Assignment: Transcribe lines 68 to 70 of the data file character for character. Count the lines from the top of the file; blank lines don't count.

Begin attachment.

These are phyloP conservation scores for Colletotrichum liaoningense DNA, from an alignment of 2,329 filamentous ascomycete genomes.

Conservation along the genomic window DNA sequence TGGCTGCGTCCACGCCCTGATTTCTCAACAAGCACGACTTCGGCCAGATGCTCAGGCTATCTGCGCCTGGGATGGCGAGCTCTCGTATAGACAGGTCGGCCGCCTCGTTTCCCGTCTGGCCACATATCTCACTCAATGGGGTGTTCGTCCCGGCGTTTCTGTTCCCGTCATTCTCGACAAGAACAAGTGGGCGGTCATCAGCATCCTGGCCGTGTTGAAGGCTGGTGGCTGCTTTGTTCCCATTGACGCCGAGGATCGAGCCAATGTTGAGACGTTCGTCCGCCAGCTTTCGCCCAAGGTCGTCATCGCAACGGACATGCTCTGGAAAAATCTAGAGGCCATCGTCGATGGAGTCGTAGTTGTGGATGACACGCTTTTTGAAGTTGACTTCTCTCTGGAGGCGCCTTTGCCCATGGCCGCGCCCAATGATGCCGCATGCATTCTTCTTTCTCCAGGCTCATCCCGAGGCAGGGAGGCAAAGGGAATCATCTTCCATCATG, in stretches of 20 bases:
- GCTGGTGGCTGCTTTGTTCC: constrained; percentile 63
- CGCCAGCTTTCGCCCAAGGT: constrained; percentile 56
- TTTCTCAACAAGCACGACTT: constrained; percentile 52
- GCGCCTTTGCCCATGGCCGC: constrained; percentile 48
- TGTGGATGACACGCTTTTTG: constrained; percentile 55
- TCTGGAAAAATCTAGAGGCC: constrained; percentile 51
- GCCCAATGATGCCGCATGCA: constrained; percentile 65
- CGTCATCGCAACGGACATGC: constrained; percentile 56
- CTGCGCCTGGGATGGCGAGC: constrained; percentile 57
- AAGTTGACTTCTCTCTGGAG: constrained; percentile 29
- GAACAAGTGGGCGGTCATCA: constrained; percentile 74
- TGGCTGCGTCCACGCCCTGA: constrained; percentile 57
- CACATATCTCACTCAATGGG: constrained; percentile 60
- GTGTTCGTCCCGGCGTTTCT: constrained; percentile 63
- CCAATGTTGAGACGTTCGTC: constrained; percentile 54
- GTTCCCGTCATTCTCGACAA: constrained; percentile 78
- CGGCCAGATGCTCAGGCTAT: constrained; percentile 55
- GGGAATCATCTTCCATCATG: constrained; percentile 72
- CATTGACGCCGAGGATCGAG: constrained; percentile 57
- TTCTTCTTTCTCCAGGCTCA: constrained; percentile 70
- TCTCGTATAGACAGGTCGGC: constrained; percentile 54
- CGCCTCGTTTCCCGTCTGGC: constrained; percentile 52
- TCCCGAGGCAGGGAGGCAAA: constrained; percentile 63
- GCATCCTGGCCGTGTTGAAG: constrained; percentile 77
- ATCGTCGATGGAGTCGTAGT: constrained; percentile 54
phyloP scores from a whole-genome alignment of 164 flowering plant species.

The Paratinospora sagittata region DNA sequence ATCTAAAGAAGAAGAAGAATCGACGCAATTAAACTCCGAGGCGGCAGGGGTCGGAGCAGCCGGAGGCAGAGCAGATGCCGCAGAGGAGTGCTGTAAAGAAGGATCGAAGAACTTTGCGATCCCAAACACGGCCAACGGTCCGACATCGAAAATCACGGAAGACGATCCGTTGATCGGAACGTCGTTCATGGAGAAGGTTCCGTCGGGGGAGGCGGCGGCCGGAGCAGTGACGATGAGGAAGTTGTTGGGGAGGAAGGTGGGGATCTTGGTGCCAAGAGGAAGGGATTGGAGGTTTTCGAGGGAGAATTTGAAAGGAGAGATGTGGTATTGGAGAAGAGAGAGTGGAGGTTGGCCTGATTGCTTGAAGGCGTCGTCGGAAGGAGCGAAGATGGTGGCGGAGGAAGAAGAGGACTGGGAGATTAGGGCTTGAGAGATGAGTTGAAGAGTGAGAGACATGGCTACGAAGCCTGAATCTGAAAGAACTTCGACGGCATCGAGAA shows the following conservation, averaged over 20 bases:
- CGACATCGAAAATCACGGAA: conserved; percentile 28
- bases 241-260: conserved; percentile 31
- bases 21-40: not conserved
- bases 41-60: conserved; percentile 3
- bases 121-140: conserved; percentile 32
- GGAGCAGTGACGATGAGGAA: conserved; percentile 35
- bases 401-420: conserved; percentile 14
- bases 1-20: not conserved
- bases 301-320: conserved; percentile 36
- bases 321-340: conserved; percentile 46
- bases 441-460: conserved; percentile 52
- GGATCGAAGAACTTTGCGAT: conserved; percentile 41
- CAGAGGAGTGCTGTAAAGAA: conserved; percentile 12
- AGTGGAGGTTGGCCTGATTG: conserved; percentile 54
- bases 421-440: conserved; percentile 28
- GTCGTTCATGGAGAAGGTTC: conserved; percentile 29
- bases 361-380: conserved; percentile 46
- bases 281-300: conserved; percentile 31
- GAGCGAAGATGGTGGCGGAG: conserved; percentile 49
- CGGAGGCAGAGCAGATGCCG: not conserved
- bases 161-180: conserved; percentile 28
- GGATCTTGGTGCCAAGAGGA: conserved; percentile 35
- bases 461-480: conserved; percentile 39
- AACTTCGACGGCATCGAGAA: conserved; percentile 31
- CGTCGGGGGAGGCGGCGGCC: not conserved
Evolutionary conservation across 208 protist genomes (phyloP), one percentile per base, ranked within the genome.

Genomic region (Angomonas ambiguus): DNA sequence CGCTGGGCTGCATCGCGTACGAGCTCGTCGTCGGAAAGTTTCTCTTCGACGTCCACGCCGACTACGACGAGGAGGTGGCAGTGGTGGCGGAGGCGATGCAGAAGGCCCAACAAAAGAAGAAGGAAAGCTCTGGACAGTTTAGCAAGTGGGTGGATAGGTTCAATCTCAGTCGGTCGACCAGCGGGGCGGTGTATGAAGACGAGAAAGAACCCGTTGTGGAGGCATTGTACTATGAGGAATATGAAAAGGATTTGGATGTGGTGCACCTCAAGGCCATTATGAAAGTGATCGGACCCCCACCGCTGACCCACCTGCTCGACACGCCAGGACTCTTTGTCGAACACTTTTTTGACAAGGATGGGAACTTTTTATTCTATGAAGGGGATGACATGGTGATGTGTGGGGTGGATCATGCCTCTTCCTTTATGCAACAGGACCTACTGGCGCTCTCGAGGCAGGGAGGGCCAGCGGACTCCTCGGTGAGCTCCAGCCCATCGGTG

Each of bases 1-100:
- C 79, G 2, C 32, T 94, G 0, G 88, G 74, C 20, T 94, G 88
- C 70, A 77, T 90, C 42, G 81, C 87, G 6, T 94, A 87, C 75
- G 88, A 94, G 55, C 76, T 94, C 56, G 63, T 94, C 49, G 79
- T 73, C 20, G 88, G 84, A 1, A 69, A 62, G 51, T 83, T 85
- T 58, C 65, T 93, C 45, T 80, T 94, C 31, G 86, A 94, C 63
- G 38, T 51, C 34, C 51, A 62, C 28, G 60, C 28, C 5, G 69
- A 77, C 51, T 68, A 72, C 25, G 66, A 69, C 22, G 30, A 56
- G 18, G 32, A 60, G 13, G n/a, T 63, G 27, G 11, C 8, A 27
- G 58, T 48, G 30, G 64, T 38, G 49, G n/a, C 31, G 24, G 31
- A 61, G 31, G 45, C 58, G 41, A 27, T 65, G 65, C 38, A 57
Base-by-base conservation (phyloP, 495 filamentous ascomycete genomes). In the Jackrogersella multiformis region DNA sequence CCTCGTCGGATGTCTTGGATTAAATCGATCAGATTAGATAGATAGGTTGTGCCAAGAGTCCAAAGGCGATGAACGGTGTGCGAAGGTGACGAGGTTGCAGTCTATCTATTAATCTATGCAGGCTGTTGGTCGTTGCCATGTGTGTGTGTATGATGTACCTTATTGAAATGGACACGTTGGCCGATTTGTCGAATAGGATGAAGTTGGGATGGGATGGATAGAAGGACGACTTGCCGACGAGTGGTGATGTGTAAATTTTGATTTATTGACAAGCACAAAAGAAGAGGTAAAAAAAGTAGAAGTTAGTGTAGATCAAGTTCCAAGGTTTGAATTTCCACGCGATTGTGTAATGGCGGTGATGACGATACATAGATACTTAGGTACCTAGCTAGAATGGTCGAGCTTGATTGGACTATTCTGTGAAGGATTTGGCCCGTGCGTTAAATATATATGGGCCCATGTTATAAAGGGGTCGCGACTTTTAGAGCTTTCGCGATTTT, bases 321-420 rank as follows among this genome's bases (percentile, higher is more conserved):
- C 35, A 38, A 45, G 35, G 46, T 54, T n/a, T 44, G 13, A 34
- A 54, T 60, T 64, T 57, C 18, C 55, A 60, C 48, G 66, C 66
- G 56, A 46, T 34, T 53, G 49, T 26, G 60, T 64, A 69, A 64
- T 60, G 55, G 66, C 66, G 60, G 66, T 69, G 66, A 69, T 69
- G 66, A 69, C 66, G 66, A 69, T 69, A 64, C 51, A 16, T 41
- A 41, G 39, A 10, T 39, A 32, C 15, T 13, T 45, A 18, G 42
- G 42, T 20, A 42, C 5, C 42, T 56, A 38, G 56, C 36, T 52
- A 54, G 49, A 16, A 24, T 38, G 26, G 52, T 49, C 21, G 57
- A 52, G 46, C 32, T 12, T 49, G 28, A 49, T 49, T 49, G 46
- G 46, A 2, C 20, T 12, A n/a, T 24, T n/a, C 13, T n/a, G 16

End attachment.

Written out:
Base-by-base conservation (phyloP, 495 filamentous ascomycete genomes). In the Jackrogersella multiformis region DNA sequence CCTCGTCGGATGTCTTGGATTAAATCGATCAGATTAGATAGATAGGTTGTGCCAAGAGTCCAAAGGCGATGAACGGTGTGCGAAGGTGACGAGGTTGCAGTCTATCTATTAATCTATGCAGGCTGTTGGTCGTTGCCATGTGTGTGTGTATGATGTACCTTATTGAAATGGACACGTTGGCCGATTTGTCGAATAGGATGAAGTTGGGATGGGATGGATAGAAGGACGACTTGCCGACGAGTGGTGATGTGTAAATTTTGATTTATTGACAAGCACAAAAGAAGAGGTAAAAAAAGTAGAAGTTAGTGTAGATCAAGTTCCAAGGTTTGAATTTCCACGCGATTGTGTAATGGCGGTGATGACGATACATAGATACTTAGGTACCTAGCTAGAATGGTCGAGCTTGATTGGACTATTCTGTGAAGGATTTGGCCCGTGCGTTAAATATATATGGGCCCATGTTATAAAGGGGTCGCGACTTTTAGAGCTTTCGCGATTTT, bases 321-420 rank as follows among this genome's bases (percentile, higher is more conserved):
- C 35, A 38, A 45, G 35, G 46, T 54, T n/a, T 44, G 13, A 34
- A 54, T 60, T 64, T 57, C 18, C 55, A 60, C 48, G 66, C 66